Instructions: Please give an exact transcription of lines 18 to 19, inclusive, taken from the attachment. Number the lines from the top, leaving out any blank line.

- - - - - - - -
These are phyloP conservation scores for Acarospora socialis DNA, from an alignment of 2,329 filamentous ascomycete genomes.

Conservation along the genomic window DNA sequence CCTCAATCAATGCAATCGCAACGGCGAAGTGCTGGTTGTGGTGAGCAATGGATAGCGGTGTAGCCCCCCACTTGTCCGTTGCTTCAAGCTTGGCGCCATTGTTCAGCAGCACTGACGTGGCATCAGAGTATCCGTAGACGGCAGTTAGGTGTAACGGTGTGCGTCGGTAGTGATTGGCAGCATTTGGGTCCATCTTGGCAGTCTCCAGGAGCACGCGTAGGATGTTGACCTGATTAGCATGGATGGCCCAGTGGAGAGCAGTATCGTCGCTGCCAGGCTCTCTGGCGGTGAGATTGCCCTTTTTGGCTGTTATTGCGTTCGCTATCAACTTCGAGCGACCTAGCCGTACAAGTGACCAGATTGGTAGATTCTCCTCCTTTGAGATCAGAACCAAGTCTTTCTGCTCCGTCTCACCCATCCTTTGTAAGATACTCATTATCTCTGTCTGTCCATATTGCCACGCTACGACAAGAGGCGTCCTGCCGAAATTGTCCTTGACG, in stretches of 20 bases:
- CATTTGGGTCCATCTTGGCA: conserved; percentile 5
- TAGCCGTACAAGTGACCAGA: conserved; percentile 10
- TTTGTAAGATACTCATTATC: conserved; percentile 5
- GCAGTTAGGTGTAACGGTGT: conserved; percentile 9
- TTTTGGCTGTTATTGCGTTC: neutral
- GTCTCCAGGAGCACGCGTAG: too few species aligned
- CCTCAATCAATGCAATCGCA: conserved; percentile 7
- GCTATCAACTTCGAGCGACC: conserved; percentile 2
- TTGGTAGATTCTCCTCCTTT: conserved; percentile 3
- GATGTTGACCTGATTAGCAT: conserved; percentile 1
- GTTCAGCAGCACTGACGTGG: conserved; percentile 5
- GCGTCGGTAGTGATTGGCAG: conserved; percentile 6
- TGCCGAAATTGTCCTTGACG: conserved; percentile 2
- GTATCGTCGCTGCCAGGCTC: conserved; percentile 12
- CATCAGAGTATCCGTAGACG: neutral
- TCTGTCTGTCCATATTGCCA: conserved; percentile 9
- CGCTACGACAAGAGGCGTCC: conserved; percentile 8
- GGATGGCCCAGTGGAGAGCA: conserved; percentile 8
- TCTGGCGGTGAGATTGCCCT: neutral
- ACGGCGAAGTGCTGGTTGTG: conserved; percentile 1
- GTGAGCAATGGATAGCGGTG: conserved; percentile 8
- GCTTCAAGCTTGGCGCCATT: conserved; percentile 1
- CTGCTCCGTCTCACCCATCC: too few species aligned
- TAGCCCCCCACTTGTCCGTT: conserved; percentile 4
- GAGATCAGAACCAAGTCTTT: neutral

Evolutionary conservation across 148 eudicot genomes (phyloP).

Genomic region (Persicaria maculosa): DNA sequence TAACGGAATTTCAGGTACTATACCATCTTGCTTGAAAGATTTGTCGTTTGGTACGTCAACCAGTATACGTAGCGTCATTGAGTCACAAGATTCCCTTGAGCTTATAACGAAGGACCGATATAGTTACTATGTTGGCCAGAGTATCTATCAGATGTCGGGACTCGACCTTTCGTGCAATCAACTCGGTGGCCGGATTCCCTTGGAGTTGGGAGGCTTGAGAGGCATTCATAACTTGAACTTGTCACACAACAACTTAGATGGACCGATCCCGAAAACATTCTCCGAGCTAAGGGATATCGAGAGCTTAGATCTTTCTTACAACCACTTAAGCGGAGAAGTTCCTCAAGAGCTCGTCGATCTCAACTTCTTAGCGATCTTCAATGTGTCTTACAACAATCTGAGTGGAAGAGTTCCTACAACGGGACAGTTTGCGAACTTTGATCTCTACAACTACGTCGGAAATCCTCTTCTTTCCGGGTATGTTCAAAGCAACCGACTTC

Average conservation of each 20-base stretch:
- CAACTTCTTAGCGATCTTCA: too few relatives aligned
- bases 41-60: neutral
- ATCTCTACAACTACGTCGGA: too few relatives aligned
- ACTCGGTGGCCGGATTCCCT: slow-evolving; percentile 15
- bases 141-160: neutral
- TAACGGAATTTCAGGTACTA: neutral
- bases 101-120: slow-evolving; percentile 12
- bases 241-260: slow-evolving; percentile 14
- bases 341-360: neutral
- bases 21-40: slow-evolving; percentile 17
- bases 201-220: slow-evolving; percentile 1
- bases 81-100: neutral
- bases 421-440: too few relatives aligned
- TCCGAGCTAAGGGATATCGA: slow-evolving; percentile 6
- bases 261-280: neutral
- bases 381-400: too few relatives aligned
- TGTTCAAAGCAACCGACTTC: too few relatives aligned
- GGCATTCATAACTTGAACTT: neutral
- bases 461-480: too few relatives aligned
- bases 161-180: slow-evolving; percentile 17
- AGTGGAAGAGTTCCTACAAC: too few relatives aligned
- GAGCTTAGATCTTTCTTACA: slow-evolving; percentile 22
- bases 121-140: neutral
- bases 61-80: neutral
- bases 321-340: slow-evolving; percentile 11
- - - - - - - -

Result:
- TCTGTCTGTCCATATTGCCA: conserved; percentile 9
- CGCTACGACAAGAGGCGTCC: conserved; percentile 8